WASHINGTON — Employees at the Air Reserve Personnel Center in Denver are working to securely convert thousands of paper and microfiche personnel records to an electronic format for Air National Guardsmen and Air Force Reserve airmen.
“These records represent reservists’ careers from the moment they are gained to the reserve until death, and even beyond, because then we use the record to provide service to the family,” Jackie Bing, the center’s director of records quality management, said during a “DoD Live” bloggers roundtable Aug. 18.
Phased computer scanning of military personnel records and images is helping the Air Force Reserve move away from a paper-dependent environment, Bing added.
The group has converted more than 120,000 paper records to an automated records management system on an accelerated schedule since the effort started two years ago. This system stores millions of retrievable documents on more than a million records using secure network storage technology, Bing explained.
ARPC officials are continuing the process by converting 130,000 paper records of nonparticipating reservists, retirees and discharged members and 6 million microfiche images by a March 31 target date.
Bing said more than 100 civilian contractor personnel are scanning the files using high-speed scanners, eliminating the previous process of printing out a record, making a copy and then scanning it. The newer process allows more work to be done more quickly, she said.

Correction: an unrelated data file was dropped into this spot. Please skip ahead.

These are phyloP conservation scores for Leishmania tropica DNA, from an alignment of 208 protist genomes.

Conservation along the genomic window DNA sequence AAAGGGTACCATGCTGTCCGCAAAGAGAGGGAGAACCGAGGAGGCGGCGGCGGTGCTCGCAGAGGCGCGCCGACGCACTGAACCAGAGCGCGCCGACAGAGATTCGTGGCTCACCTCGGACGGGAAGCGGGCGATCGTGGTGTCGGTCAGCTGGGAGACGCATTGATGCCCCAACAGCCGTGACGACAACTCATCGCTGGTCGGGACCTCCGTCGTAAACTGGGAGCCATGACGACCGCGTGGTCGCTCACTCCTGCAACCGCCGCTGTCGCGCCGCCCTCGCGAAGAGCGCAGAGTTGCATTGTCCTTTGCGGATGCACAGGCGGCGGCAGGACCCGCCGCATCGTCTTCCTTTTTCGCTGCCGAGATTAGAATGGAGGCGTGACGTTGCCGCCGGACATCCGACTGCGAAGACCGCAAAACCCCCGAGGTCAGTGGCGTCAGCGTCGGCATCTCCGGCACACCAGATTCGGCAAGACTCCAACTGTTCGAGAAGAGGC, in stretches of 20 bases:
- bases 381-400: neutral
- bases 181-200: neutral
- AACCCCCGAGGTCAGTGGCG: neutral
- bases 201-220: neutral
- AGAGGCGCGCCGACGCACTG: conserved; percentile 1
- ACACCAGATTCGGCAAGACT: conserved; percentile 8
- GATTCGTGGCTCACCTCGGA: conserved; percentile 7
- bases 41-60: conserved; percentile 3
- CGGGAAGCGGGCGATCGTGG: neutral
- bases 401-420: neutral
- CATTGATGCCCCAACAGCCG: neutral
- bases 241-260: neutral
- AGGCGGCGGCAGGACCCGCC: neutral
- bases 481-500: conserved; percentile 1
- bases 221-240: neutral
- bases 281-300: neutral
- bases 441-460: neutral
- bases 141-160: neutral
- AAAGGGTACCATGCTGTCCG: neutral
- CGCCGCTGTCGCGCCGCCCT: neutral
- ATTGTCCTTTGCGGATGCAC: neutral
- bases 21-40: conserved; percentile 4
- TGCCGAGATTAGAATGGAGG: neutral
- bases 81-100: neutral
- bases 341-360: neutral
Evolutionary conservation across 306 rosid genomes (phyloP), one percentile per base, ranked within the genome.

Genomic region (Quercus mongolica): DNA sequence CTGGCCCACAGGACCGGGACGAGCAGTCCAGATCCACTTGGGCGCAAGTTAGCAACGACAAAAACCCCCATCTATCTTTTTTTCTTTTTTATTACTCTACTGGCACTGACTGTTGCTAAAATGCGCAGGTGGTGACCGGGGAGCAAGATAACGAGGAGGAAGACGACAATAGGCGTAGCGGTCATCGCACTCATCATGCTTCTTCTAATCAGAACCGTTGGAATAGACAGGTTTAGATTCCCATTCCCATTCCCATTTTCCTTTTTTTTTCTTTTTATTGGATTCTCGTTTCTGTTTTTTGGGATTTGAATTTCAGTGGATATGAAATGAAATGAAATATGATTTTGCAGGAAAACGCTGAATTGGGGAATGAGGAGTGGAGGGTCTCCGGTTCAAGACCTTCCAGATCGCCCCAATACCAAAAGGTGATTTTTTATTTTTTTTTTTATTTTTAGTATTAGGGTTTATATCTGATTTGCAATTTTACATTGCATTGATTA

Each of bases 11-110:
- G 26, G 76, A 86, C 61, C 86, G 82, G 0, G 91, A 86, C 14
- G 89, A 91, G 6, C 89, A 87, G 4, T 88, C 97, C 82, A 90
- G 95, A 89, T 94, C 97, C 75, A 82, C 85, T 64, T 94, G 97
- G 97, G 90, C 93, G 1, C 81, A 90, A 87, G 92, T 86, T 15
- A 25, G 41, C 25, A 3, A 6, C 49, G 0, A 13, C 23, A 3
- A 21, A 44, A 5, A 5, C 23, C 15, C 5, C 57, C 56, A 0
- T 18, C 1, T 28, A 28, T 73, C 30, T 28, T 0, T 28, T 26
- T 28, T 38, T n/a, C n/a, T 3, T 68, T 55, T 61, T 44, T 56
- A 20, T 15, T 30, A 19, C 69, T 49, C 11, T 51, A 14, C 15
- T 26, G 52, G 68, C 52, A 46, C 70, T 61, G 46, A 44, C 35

Andy Hamilton, a quality assurance evaluator for ARPC, said the team has a 100 percent quality review prior to downloading the records to the automated system and after the scanning. He added that the Air Force is trying to create an environment in which documents are created within the system and go into the archives.
“With the use of smart forms, we’re trying to make this a 100 percent paperless environment,” he said.
There is no cutoff date for records that will be scanned, Hamilton noted. “If we have a record that needs to be scanned, regardless of how old the record is, we’re going to scan it,” he said.
Some servicemembers are able to access their records through the Personnel Records Display Application, commonly referred to as PRDA, which allows members using a military or government computer to access their records at any time.
“We feel that there are some exciting things that are happening as our whole work force is being transformed, and we’re right in the middle of it with our effort,” Bing said. “We have one record that goes all the way back to 1942. The reservist came in the Enlisted Reserve Corps, went to aviation cadet school, became a pilot, retired and started drawing pay.
We were able to scan it, put it in an electronic format and give that member better access to [his] record.”
U.S. Department of Defense
Office of the Assistant Secretary of Defense (Public Affairs)